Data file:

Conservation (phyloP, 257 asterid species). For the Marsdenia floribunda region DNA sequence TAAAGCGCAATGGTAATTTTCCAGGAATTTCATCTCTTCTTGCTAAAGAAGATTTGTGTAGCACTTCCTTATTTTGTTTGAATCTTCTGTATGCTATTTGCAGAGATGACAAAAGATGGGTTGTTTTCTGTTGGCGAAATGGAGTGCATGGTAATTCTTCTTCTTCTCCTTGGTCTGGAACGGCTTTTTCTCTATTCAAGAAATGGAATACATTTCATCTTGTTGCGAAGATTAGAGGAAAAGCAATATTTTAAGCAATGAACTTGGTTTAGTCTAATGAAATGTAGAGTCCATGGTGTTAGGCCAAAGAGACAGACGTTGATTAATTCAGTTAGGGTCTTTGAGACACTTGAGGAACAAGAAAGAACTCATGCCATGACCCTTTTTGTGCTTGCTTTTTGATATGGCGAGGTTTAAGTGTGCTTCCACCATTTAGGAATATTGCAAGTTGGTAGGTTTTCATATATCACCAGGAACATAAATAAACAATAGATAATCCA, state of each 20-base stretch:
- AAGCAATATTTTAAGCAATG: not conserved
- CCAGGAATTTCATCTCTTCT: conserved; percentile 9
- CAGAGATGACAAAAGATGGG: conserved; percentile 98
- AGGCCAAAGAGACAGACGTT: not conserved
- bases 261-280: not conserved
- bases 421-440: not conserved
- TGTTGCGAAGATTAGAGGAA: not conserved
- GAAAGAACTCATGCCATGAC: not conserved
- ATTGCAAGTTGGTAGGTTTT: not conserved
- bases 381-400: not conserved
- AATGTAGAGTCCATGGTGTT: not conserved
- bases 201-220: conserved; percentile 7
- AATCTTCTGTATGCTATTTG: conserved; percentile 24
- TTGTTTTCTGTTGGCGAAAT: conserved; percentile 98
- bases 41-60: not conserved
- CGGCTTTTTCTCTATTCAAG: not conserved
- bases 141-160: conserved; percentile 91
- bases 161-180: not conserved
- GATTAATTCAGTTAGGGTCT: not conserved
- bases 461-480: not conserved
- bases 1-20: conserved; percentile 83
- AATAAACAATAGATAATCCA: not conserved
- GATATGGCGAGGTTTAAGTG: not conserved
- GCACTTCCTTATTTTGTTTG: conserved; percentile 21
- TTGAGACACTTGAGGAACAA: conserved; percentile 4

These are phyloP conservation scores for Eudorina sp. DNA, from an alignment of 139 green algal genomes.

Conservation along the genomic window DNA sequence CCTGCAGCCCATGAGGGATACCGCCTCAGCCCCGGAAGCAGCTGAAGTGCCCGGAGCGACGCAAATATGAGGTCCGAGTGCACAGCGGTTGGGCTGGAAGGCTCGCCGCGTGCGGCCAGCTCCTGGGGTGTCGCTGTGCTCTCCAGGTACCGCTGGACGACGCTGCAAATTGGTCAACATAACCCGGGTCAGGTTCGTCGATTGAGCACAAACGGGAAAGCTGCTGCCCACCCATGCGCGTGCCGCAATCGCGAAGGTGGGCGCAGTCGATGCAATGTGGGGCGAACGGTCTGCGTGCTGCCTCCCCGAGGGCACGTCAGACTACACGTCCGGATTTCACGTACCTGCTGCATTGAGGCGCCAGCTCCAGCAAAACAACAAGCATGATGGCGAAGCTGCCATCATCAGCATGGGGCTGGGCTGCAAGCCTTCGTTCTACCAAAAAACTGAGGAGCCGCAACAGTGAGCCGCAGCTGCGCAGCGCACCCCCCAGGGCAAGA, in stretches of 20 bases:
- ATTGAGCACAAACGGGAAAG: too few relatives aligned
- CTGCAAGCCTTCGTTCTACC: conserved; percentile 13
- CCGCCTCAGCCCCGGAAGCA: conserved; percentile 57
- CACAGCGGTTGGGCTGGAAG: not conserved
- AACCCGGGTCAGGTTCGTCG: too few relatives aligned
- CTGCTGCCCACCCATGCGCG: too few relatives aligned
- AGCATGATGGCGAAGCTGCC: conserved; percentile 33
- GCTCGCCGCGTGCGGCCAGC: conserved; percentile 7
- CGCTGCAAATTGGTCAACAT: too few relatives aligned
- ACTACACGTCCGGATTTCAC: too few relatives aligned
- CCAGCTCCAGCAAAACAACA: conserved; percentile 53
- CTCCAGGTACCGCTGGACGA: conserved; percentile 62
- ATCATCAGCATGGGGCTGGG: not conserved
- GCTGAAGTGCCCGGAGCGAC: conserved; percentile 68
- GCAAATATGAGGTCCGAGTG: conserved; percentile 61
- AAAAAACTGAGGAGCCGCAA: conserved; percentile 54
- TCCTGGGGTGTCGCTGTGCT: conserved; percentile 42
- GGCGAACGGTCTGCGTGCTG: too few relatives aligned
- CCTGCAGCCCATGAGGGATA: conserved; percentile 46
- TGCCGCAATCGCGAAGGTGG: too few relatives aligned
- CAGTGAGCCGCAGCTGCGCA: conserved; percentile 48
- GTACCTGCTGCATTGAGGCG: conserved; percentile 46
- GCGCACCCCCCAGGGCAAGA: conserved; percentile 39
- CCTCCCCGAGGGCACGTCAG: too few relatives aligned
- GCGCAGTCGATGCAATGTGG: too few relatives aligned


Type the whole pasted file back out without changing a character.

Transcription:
Conservation (phyloP, 257 asterid species). For the Marsdenia floribunda region DNA sequence TAAAGCGCAATGGTAATTTTCCAGGAATTTCATCTCTTCTTGCTAAAGAAGATTTGTGTAGCACTTCCTTATTTTGTTTGAATCTTCTGTATGCTATTTGCAGAGATGACAAAAGATGGGTTGTTTTCTGTTGGCGAAATGGAGTGCATGGTAATTCTTCTTCTTCTCCTTGGTCTGGAACGGCTTTTTCTCTATTCAAGAAATGGAATACATTTCATCTTGTTGCGAAGATTAGAGGAAAAGCAATATTTTAAGCAATGAACTTGGTTTAGTCTAATGAAATGTAGAGTCCATGGTGTTAGGCCAAAGAGACAGACGTTGATTAATTCAGTTAGGGTCTTTGAGACACTTGAGGAACAAGAAAGAACTCATGCCATGACCCTTTTTGTGCTTGCTTTTTGATATGGCGAGGTTTAAGTGTGCTTCCACCATTTAGGAATATTGCAAGTTGGTAGGTTTTCATATATCACCAGGAACATAAATAAACAATAGATAATCCA, state of each 20-base stretch:
- AAGCAATATTTTAAGCAATG: not conserved
- CCAGGAATTTCATCTCTTCT: conserved; percentile 9
- CAGAGATGACAAAAGATGGG: conserved; percentile 98
- AGGCCAAAGAGACAGACGTT: not conserved
- bases 261-280: not conserved
- bases 421-440: not conserved
- TGTTGCGAAGATTAGAGGAA: not conserved
- GAAAGAACTCATGCCATGAC: not conserved
- ATTGCAAGTTGGTAGGTTTT: not conserved
- bases 381-400: not conserved
- AATGTAGAGTCCATGGTGTT: not conserved
- bases 201-220: conserved; percentile 7
- AATCTTCTGTATGCTATTTG: conserved; percentile 24
- TTGTTTTCTGTTGGCGAAAT: conserved; percentile 98
- bases 41-60: not conserved
- CGGCTTTTTCTCTATTCAAG: not conserved
- bases 141-160: conserved; percentile 91
- bases 161-180: not conserved
- GATTAATTCAGTTAGGGTCT: not conserved
- bases 461-480: not conserved
- bases 1-20: conserved; percentile 83
- AATAAACAATAGATAATCCA: not conserved
- GATATGGCGAGGTTTAAGTG: not conserved
- GCACTTCCTTATTTTGTTTG: conserved; percentile 21
- TTGAGACACTTGAGGAACAA: conserved; percentile 4

These are phyloP conservation scores for Eudorina sp. DNA, from an alignment of 139 green algal genomes.

Conservation along the genomic window DNA sequence CCTGCAGCCCATGAGGGATACCGCCTCAGCCCCGGAAGCAGCTGAAGTGCCCGGAGCGACGCAAATATGAGGTCCGAGTGCACAGCGGTTGGGCTGGAAGGCTCGCCGCGTGCGGCCAGCTCCTGGGGTGTCGCTGTGCTCTCCAGGTACCGCTGGACGACGCTGCAAATTGGTCAACATAACCCGGGTCAGGTTCGTCGATTGAGCACAAACGGGAAAGCTGCTGCCCACCCATGCGCGTGCCGCAATCGCGAAGGTGGGCGCAGTCGATGCAATGTGGGGCGAACGGTCTGCGTGCTGCCTCCCCGAGGGCACGTCAGACTACACGTCCGGATTTCACGTACCTGCTGCATTGAGGCGCCAGCTCCAGCAAAACAACAAGCATGATGGCGAAGCTGCCATCATCAGCATGGGGCTGGGCTGCAAGCCTTCGTTCTACCAAAAAACTGAGGAGCCGCAACAGTGAGCCGCAGCTGCGCAGCGCACCCCCCAGGGCAAGA, in stretches of 20 bases:
- ATTGAGCACAAACGGGAAAG: too few relatives aligned
- CTGCAAGCCTTCGTTCTACC: conserved; percentile 13
- CCGCCTCAGCCCCGGAAGCA: conserved; percentile 57
- CACAGCGGTTGGGCTGGAAG: not conserved
- AACCCGGGTCAGGTTCGTCG: too few relatives aligned
- CTGCTGCCCACCCATGCGCG: too few relatives aligned
- AGCATGATGGCGAAGCTGCC: conserved; percentile 33
- GCTCGCCGCGTGCGGCCAGC: conserved; percentile 7
- CGCTGCAAATTGGTCAACAT: too few relatives aligned
- ACTACACGTCCGGATTTCAC: too few relatives aligned
- CCAGCTCCAGCAAAACAACA: conserved; percentile 53
- CTCCAGGTACCGCTGGACGA: conserved; percentile 62
- ATCATCAGCATGGGGCTGGG: not conserved
- GCTGAAGTGCCCGGAGCGAC: conserved; percentile 68
- GCAAATATGAGGTCCGAGTG: conserved; percentile 61
- AAAAAACTGAGGAGCCGCAA: conserved; percentile 54
- TCCTGGGGTGTCGCTGTGCT: conserved; percentile 42
- GGCGAACGGTCTGCGTGCTG: too few relatives aligned
- CCTGCAGCCCATGAGGGATA: conserved; percentile 46
- TGCCGCAATCGCGAAGGTGG: too few relatives aligned
- CAGTGAGCCGCAGCTGCGCA: conserved; percentile 48
- GTACCTGCTGCATTGAGGCG: conserved; percentile 46
- GCGCACCCCCCAGGGCAAGA: conserved; percentile 39
- CCTCCCCGAGGGCACGTCAG: too few relatives aligned
- GCGCAGTCGATGCAATGTGG: too few relatives aligned